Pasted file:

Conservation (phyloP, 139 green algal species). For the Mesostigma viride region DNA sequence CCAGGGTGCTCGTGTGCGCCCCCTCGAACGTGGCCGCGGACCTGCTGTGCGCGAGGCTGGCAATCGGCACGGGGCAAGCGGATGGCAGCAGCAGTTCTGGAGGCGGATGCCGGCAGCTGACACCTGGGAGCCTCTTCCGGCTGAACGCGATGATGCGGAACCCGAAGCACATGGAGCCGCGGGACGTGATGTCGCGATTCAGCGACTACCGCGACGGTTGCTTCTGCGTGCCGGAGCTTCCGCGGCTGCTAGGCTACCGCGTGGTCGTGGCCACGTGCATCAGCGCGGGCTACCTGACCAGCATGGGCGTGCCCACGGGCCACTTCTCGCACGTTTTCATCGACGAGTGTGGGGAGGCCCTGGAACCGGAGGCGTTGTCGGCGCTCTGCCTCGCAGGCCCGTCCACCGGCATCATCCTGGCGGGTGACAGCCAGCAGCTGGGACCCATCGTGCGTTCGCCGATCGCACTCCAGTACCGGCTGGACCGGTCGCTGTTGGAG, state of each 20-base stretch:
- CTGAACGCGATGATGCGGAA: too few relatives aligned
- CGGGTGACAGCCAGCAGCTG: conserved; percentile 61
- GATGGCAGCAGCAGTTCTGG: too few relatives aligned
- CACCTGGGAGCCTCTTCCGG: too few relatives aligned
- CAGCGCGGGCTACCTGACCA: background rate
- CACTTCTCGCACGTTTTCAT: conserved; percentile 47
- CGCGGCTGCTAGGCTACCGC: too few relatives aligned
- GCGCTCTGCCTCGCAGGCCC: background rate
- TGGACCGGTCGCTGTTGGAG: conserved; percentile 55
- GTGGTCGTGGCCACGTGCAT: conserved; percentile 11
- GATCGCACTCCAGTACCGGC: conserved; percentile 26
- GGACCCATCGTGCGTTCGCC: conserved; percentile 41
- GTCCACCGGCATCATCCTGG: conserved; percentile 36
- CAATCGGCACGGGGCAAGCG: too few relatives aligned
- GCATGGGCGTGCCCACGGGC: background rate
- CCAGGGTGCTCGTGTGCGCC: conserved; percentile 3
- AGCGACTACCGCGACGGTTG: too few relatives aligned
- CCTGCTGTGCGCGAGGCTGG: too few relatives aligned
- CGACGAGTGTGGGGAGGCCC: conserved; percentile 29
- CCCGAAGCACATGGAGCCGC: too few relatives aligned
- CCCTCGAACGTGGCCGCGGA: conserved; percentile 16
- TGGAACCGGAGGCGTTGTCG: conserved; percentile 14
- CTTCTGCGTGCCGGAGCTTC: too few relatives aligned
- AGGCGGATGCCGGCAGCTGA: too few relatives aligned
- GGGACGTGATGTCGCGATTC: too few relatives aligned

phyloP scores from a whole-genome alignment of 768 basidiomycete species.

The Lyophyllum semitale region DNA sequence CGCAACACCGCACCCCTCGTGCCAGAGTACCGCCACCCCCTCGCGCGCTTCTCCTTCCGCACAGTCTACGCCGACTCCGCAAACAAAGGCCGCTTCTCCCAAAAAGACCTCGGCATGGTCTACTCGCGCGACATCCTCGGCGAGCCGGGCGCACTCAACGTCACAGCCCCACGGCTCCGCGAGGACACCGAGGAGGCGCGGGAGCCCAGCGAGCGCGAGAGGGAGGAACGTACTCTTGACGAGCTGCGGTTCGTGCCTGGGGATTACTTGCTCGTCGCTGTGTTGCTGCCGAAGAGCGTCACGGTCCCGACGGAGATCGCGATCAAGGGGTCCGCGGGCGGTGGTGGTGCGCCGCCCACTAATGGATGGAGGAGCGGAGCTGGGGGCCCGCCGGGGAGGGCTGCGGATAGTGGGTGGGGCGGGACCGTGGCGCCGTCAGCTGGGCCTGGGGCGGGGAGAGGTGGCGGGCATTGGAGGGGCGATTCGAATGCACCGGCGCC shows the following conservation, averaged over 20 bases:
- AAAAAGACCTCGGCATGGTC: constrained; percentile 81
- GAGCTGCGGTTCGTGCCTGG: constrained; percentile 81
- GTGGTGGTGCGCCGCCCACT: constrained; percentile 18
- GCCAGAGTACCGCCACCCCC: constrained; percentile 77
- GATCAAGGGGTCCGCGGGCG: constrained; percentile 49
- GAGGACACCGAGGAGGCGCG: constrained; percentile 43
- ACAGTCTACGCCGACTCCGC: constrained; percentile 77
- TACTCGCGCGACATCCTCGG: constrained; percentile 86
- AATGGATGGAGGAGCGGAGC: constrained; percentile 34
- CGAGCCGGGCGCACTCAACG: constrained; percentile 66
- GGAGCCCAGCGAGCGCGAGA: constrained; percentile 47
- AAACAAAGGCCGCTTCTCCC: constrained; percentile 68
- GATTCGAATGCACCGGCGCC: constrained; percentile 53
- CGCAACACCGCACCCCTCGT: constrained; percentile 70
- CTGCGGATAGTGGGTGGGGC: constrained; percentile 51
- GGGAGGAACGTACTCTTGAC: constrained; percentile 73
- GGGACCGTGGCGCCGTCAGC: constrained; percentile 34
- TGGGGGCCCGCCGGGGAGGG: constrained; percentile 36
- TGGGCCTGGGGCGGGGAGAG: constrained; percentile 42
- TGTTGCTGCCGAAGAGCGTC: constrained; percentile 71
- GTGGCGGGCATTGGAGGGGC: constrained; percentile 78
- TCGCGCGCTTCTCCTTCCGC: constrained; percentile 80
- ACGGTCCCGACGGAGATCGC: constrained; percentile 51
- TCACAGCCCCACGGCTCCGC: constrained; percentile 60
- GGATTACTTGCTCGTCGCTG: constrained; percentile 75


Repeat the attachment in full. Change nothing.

Conservation (phyloP, 139 green algal species). For the Mesostigma viride region DNA sequence CCAGGGTGCTCGTGTGCGCCCCCTCGAACGTGGCCGCGGACCTGCTGTGCGCGAGGCTGGCAATCGGCACGGGGCAAGCGGATGGCAGCAGCAGTTCTGGAGGCGGATGCCGGCAGCTGACACCTGGGAGCCTCTTCCGGCTGAACGCGATGATGCGGAACCCGAAGCACATGGAGCCGCGGGACGTGATGTCGCGATTCAGCGACTACCGCGACGGTTGCTTCTGCGTGCCGGAGCTTCCGCGGCTGCTAGGCTACCGCGTGGTCGTGGCCACGTGCATCAGCGCGGGCTACCTGACCAGCATGGGCGTGCCCACGGGCCACTTCTCGCACGTTTTCATCGACGAGTGTGGGGAGGCCCTGGAACCGGAGGCGTTGTCGGCGCTCTGCCTCGCAGGCCCGTCCACCGGCATCATCCTGGCGGGTGACAGCCAGCAGCTGGGACCCATCGTGCGTTCGCCGATCGCACTCCAGTACCGGCTGGACCGGTCGCTGTTGGAG, state of each 20-base stretch:
- CTGAACGCGATGATGCGGAA: too few relatives aligned
- CGGGTGACAGCCAGCAGCTG: conserved; percentile 61
- GATGGCAGCAGCAGTTCTGG: too few relatives aligned
- CACCTGGGAGCCTCTTCCGG: too few relatives aligned
- CAGCGCGGGCTACCTGACCA: background rate
- CACTTCTCGCACGTTTTCAT: conserved; percentile 47
- CGCGGCTGCTAGGCTACCGC: too few relatives aligned
- GCGCTCTGCCTCGCAGGCCC: background rate
- TGGACCGGTCGCTGTTGGAG: conserved; percentile 55
- GTGGTCGTGGCCACGTGCAT: conserved; percentile 11
- GATCGCACTCCAGTACCGGC: conserved; percentile 26
- GGACCCATCGTGCGTTCGCC: conserved; percentile 41
- GTCCACCGGCATCATCCTGG: conserved; percentile 36
- CAATCGGCACGGGGCAAGCG: too few relatives aligned
- GCATGGGCGTGCCCACGGGC: background rate
- CCAGGGTGCTCGTGTGCGCC: conserved; percentile 3
- AGCGACTACCGCGACGGTTG: too few relatives aligned
- CCTGCTGTGCGCGAGGCTGG: too few relatives aligned
- CGACGAGTGTGGGGAGGCCC: conserved; percentile 29
- CCCGAAGCACATGGAGCCGC: too few relatives aligned
- CCCTCGAACGTGGCCGCGGA: conserved; percentile 16
- TGGAACCGGAGGCGTTGTCG: conserved; percentile 14
- CTTCTGCGTGCCGGAGCTTC: too few relatives aligned
- AGGCGGATGCCGGCAGCTGA: too few relatives aligned
- GGGACGTGATGTCGCGATTC: too few relatives aligned

phyloP scores from a whole-genome alignment of 768 basidiomycete species.

The Lyophyllum semitale region DNA sequence CGCAACACCGCACCCCTCGTGCCAGAGTACCGCCACCCCCTCGCGCGCTTCTCCTTCCGCACAGTCTACGCCGACTCCGCAAACAAAGGCCGCTTCTCCCAAAAAGACCTCGGCATGGTCTACTCGCGCGACATCCTCGGCGAGCCGGGCGCACTCAACGTCACAGCCCCACGGCTCCGCGAGGACACCGAGGAGGCGCGGGAGCCCAGCGAGCGCGAGAGGGAGGAACGTACTCTTGACGAGCTGCGGTTCGTGCCTGGGGATTACTTGCTCGTCGCTGTGTTGCTGCCGAAGAGCGTCACGGTCCCGACGGAGATCGCGATCAAGGGGTCCGCGGGCGGTGGTGGTGCGCCGCCCACTAATGGATGGAGGAGCGGAGCTGGGGGCCCGCCGGGGAGGGCTGCGGATAGTGGGTGGGGCGGGACCGTGGCGCCGTCAGCTGGGCCTGGGGCGGGGAGAGGTGGCGGGCATTGGAGGGGCGATTCGAATGCACCGGCGCC shows the following conservation, averaged over 20 bases:
- AAAAAGACCTCGGCATGGTC: constrained; percentile 81
- GAGCTGCGGTTCGTGCCTGG: constrained; percentile 81
- GTGGTGGTGCGCCGCCCACT: constrained; percentile 18
- GCCAGAGTACCGCCACCCCC: constrained; percentile 77
- GATCAAGGGGTCCGCGGGCG: constrained; percentile 49
- GAGGACACCGAGGAGGCGCG: constrained; percentile 43
- ACAGTCTACGCCGACTCCGC: constrained; percentile 77
- TACTCGCGCGACATCCTCGG: constrained; percentile 86
- AATGGATGGAGGAGCGGAGC: constrained; percentile 34
- CGAGCCGGGCGCACTCAACG: constrained; percentile 66
- GGAGCCCAGCGAGCGCGAGA: constrained; percentile 47
- AAACAAAGGCCGCTTCTCCC: constrained; percentile 68
- GATTCGAATGCACCGGCGCC: constrained; percentile 53
- CGCAACACCGCACCCCTCGT: constrained; percentile 70
- CTGCGGATAGTGGGTGGGGC: constrained; percentile 51
- GGGAGGAACGTACTCTTGAC: constrained; percentile 73
- GGGACCGTGGCGCCGTCAGC: constrained; percentile 34
- TGGGGGCCCGCCGGGGAGGG: constrained; percentile 36
- TGGGCCTGGGGCGGGGAGAG: constrained; percentile 42
- TGTTGCTGCCGAAGAGCGTC: constrained; percentile 71
- GTGGCGGGCATTGGAGGGGC: constrained; percentile 78
- TCGCGCGCTTCTCCTTCCGC: constrained; percentile 80
- ACGGTCCCGACGGAGATCGC: constrained; percentile 51
- TCACAGCCCCACGGCTCCGC: constrained; percentile 60
- GGATTACTTGCTCGTCGCTG: constrained; percentile 75